Judges and referees are essential to the sport of prizefighting. Whether it’s boxing or MMA the need to decide a winner can mean success or failure in the sport for its participants. It can also mean the difference between providing an income to support a family or the need to find a supplemental income to survive.
A large amount of pressure is put on officials that judge or referee a prize fight. But every country has its own officials including the United States of America. Furthermore, each state in the U.S. has its own commission or some type of organization to oversee judges, referees and professional fights. Add the different major sanctioning organizations such as the World Boxing Council (WBC), World Boxing Association (WBA), International Boxing Federation (IBF) and World Boxing Organization (WBO) who have their own selected judges and referees and you can understand the chaos that ensues.
The U.S. has become the center of boxing if you factor in money and events. When Floyd Mayweather met Manny Pacquiao in 2015 that set the bar for the most money made for one bout. Mayweather reportedly made $300 million and Pacquiao $100 million for a single fight. MMA saw its high mark when Conor McGregor defeated Nate Diaz in a rematch. McGregor reportedly made $3 million and Diaz $2 million in their bout in 2016. McGregor has since passed his high mark with a $5 million payday in his last bout.
If you break down the U.S. in terms of the individual states, California leads the nation in the number of pro fight cards that take place each year. Other states that see plenty of action are Texas, New York, New Jersey, Nevada, Michigan and Florida. Each state has a commission that oversees boxing cards and assigns officials. Except when it comes to world title matches.
Prizefighting is entertainment pure and simple. All sports are a form of entertainment but unlike other forms of entertainment a winner is decided by judges and referees in boxing and MMA. Unless, of course, a knockout occurs that renders decisions moot.
The repercussions of the judges and referees decisions can be the difference between making $2 million or $20,000. When WBC super lightweight champion Danny “Swift” Garcia, who is of Puerto Rican descent, was awarded a decision win in Puerto Rico over Mauricio “El Maestro” Herrera, a fighter of Mexican descent, many felt it was one of the worst decisions in recent history. The financial impact of that fight saw Garcia eventually participate for at least five contests at more than $1 million dollar paydays in each. Meanwhile, California’s Herrera never reached $1 million in any of his future bouts. Not even close.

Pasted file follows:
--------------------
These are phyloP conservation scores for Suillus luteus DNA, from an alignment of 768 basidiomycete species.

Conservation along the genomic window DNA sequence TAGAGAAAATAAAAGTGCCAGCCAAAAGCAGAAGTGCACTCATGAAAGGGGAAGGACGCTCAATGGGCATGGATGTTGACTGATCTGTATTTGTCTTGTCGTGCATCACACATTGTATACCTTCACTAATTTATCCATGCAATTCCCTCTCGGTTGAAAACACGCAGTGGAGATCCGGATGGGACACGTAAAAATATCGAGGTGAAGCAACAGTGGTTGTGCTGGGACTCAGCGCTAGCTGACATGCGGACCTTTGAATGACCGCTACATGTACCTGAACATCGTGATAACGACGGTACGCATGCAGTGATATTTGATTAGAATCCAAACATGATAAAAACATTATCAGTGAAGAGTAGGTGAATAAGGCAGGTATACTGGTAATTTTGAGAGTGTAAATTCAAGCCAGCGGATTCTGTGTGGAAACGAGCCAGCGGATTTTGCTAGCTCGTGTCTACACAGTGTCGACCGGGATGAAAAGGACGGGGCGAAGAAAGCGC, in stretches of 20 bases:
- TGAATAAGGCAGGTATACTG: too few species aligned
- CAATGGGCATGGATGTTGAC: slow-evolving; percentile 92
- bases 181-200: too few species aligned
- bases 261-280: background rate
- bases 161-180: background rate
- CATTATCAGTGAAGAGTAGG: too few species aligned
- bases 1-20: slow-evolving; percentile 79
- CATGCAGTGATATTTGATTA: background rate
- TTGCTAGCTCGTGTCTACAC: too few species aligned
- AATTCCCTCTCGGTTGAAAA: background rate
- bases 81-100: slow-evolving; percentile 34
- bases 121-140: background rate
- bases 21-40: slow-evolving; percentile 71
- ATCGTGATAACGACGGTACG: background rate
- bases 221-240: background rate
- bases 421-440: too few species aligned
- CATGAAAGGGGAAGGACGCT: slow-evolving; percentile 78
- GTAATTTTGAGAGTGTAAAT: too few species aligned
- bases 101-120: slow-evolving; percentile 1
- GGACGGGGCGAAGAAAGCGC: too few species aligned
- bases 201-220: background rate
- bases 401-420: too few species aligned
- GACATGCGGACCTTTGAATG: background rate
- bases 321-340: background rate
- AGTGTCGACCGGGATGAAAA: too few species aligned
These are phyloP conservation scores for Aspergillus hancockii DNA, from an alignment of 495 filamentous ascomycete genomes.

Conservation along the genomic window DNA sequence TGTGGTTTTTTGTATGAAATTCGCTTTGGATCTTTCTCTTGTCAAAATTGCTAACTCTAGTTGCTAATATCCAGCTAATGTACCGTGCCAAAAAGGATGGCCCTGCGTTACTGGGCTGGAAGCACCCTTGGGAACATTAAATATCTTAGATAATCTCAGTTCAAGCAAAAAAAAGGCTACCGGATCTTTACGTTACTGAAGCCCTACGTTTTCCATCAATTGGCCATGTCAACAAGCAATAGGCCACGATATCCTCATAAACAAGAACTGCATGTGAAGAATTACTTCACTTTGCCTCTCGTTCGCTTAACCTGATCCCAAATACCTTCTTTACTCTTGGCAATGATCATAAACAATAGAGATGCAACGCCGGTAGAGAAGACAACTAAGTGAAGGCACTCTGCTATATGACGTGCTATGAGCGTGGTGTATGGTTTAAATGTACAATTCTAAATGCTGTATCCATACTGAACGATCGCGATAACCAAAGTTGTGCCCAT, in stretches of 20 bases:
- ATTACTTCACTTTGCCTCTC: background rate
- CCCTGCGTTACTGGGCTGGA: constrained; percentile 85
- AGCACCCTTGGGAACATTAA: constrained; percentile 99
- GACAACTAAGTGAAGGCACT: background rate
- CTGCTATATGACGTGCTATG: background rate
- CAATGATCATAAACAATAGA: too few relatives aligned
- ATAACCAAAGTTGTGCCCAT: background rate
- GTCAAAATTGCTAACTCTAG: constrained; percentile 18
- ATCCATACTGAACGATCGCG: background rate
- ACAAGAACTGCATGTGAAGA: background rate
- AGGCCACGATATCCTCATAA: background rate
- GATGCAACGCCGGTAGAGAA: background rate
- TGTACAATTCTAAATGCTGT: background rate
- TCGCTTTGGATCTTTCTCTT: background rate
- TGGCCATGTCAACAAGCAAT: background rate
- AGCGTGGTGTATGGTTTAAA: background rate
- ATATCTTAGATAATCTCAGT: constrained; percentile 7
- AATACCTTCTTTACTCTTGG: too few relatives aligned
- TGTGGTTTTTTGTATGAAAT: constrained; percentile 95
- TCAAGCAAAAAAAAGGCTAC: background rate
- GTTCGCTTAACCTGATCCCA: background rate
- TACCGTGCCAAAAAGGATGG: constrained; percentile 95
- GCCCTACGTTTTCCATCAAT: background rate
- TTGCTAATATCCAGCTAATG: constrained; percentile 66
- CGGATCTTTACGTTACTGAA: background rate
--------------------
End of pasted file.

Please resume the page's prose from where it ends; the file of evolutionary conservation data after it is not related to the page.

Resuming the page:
Several boxing commissions or athletic commissions that oversee boxing and MMA have training courses for their referees and judges. Even sanctioning organizations like the WBC and WBO have programs to instruct their officials on their particular jobs.
California has implemented a new program of supervising and grading their officials with the software program called SportsBoard. It gives the busy California State Athletic Commission the ability to analyze their referees and judges. It also gives them a means to store information and have easy access.
Marc Relyea, lead inspector for CSAC, said they look at tape of selected televised fights while using the software program to analyze individual performances of referees and judges. They began using this process during an Andre Ward fight in Oakland.
“It makes it a lot easier to track what’s going in the ring,” said Relyea.
CSAC had analyzed performances in the past, but with each change of commissions and executive officers the paperwork would get lost. Since 2000, there have been four changes in executive officers. Basically, the wheel had to be re-invented each time leadership changed.
“This program has simplified the process,” said Foster who was selected as Executive Officer in 2012. “It allows us to look back and track how they are doing and what kind of progress is taking place.”
Boxing and MMA have entered the 21st century.